Autumn Monotony Turned Romanticization
“For the most part, my solutions to human problems have been simple ones—get more rest, do good work, take things a day at a time, and find some people to love.” –Mary Pipher, “Letters to a Young Therapist”
It’s getting to be that time of year. I love fall. I love watching the leaves turn color and driving through lilting piles of brown husks to hear the satisfying crunch beneath my wheels. I love fall, but my brain most decidedly does not. I’m a seasonal affective baby, and Minnesotan winters are long, not to mention bitterly cold. I can already feel myself slipping into a depressive episode.
I’ve gotten better at predicting my depressive episodes, largely because I feel them in my body. Sometimes it takes everything in me not to sleep in, to ignore the rest of the world, and to burrow into my cocoon of warmth. I spend my days listless and bleary-eyed, chipping away at my class readings. I think about doing something creative — working on my book, maybe, or making another zine — but I always end up watching TV, or scrolling through Pinterest, or refreshing Tumblr for the hundredth time. It’s a drowsiness I cannot shake, a heaviness that follows me throughout the day.
Life seems so monotonous sometimes, especially during the fall. Gray skies, window panes blurred with raindrops. Textbook chapter after textbook chapter. I’m waiting impatiently for the next season of “Arrow“ to start. I roll out of bed each morning and stare down the rhythm of living. Weeks blur into each other, entire months passing by before I can get a decent grip on any one day.
Some would argue there is no meaning in life. I, for one, have grappled with that possibility for years now, thanks to my SMA and the body I live in that’s never quite worked right. Life seems so monotonous sometimes. Which, admittedly, is the depression brain talking. But this year I am fighting off the seasonal blues by finding meaning in the little things. The look of joy on my carer’s daughter’s face when she sees herself in the mirror. We stopped at Goodwill today, and she was practically beside herself when she tried on a Halloween costume, transforming first into a cupcake, then a llama. She loved it. I loved that she loved it. I can’t help but wonder how my depression would fare if, like that little girl, I approached everything with such … vitality.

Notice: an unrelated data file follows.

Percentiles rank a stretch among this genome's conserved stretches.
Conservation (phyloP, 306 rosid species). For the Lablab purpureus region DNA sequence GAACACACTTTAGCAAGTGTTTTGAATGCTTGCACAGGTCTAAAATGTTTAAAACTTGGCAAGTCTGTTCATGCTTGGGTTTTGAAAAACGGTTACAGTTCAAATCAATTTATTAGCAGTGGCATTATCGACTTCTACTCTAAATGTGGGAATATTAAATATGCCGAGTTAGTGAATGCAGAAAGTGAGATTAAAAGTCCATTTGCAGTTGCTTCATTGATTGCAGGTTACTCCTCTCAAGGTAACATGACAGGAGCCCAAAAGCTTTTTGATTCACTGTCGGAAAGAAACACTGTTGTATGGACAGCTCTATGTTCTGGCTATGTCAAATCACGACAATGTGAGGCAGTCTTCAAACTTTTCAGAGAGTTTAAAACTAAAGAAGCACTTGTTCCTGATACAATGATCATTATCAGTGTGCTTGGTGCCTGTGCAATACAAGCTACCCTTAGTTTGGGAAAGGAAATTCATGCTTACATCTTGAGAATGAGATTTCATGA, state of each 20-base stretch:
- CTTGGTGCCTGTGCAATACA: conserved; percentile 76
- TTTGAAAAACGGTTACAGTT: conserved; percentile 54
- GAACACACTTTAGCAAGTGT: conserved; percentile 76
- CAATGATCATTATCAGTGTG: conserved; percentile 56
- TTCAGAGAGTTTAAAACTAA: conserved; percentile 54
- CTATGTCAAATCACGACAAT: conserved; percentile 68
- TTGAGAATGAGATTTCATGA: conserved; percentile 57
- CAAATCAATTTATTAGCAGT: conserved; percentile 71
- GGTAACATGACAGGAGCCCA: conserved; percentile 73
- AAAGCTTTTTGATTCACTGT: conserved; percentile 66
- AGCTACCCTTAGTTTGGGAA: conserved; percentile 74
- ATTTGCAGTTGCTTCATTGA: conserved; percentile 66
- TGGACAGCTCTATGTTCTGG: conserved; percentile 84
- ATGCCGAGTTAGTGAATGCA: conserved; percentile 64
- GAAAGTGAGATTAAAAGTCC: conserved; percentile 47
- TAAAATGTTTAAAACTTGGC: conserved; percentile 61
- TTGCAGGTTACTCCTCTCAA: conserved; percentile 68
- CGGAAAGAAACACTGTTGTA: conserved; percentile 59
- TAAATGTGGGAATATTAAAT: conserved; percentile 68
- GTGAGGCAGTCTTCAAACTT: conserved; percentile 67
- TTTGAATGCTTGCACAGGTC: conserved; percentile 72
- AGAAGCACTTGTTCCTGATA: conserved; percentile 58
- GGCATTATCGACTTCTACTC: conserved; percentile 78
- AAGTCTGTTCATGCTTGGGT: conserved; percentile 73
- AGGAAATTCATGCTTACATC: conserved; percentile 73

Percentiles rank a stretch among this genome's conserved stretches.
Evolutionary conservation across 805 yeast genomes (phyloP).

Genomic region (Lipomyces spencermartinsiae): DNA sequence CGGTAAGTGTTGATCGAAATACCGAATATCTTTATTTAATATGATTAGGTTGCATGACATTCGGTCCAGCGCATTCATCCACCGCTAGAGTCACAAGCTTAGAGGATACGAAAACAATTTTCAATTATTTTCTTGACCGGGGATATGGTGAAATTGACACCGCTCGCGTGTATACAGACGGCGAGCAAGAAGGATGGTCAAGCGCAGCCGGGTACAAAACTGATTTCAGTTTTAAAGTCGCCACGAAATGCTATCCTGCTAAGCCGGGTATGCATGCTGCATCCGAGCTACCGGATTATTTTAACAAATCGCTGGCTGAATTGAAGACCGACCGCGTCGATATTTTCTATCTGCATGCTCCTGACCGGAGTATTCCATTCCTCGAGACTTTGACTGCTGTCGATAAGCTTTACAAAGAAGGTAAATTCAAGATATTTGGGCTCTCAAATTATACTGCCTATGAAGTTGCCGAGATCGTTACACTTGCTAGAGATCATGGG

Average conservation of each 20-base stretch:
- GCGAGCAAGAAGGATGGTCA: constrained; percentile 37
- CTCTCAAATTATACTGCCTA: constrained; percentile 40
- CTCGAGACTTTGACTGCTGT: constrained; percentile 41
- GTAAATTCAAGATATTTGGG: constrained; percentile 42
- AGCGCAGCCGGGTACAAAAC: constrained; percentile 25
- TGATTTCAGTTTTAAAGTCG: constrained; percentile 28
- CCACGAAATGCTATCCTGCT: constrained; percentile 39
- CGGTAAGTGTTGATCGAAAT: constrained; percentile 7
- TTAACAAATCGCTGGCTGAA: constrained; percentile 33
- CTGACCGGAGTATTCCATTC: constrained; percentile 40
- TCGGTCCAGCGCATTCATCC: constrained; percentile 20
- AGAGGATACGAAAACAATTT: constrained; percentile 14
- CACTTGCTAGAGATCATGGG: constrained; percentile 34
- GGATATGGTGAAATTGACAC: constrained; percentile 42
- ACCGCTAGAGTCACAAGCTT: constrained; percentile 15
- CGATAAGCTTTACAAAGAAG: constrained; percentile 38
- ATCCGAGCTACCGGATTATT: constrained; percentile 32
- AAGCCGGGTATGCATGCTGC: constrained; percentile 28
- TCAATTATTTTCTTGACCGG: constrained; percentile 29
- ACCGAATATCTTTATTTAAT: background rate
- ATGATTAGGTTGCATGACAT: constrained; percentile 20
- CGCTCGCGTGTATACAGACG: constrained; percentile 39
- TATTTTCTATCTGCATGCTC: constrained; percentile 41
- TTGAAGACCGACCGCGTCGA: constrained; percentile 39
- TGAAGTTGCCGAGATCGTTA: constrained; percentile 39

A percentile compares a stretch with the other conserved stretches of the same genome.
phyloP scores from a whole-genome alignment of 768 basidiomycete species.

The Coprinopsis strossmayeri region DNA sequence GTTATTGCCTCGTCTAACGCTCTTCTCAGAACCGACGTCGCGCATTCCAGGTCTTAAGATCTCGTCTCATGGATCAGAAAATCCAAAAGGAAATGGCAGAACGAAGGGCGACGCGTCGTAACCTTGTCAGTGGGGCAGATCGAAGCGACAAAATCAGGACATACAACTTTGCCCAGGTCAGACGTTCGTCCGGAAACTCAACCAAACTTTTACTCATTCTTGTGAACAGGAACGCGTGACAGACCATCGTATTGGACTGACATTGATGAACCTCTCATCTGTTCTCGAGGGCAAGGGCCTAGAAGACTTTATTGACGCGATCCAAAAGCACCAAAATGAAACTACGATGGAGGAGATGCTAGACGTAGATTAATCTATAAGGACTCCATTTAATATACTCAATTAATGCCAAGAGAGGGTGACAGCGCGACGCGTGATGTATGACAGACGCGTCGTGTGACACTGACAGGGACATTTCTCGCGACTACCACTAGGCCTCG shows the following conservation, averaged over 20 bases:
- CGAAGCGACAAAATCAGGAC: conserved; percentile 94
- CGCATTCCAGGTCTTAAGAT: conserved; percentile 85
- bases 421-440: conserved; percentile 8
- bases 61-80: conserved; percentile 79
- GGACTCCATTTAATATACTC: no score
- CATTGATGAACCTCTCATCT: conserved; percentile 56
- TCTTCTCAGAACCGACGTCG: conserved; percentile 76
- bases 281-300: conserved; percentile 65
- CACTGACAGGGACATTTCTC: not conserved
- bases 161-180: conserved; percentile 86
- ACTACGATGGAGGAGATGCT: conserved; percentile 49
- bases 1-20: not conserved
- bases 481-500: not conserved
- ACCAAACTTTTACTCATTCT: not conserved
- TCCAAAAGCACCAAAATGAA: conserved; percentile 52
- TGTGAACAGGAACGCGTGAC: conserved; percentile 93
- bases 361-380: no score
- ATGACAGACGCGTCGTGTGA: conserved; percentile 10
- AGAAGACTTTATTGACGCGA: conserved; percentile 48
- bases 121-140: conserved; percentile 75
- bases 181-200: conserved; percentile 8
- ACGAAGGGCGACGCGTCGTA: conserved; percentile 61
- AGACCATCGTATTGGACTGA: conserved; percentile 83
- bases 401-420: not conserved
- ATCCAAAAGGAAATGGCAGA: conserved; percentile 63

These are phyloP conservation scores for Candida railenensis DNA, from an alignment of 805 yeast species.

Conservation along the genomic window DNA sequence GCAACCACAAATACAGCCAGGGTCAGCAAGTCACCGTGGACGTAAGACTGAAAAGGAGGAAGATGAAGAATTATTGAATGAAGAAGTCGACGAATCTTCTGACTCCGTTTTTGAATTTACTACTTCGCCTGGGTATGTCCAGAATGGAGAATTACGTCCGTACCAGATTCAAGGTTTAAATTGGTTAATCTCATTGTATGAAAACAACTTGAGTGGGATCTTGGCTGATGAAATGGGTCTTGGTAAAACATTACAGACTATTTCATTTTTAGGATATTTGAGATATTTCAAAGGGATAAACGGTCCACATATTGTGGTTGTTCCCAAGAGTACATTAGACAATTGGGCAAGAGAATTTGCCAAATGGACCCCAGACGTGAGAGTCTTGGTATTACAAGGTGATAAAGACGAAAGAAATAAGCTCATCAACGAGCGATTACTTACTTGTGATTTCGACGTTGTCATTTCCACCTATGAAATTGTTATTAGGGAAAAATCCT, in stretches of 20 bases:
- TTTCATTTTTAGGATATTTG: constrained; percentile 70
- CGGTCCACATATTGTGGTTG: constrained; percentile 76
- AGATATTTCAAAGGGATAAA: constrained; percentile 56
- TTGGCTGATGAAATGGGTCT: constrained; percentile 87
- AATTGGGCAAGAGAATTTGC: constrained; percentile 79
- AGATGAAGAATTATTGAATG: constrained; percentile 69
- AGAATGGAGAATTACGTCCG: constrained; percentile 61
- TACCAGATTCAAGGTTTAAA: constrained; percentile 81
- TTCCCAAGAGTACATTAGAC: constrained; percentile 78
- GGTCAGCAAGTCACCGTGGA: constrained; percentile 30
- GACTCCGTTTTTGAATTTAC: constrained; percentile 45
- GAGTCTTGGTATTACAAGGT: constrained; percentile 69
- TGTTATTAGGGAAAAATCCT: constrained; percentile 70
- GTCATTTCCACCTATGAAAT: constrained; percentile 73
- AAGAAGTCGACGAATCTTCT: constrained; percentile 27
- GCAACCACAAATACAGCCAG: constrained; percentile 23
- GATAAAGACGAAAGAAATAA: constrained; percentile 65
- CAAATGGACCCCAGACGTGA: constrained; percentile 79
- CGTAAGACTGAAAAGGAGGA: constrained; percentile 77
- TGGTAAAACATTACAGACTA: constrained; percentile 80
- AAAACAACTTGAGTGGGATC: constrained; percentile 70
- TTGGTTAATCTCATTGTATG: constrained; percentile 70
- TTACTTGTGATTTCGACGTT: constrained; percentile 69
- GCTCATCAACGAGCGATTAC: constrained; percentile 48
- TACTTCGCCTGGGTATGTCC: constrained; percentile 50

I’m reading “Letters to a Young Therapist“ by Mary Pipher for class this semester, and it’s one of those books that leaves you feeling heavy, but in a good, achy way. She talks a lot about slowing down. What it means to be human, and the process involved in that, in becoming a better human; in loving and making mistakes and being like my carer’s daughter preening at herself in the Goodwill mirror. Life may be monotonous, but what is life without monotony? There is beauty in the rhythm of living, if you take the time to find it. I like to think Mary would agree with me.
So, I will continue to romanticize my stupid, meaningless rituals. I will light my blueberry scone candle, chip away at my assigned reading, and eat until stuffed. There is no other life than this. And even when my depression brain disagrees, I will choose to believe there is a point to gray, sticky days, trees burning gold at the edge of my vision.
Note: SMA News Today is strictly a news and information website about the disease. It does not provide medical advice, diagnosis, or treatment. This content is not intended to be a substitute for professional medical advice, diagnosis, or treatment. Always seek the advice of your physician or other qualified health provider with any questions you may have regarding a medical condition. Never disregard professional medical advice or delay in seeking it because of something you have read on this website. The opinions expressed in this column are not those of SMA News Today, or its parent company, BioNews Services, and are intended to spark discussion about issues pertaining to spinal muscular atrophy.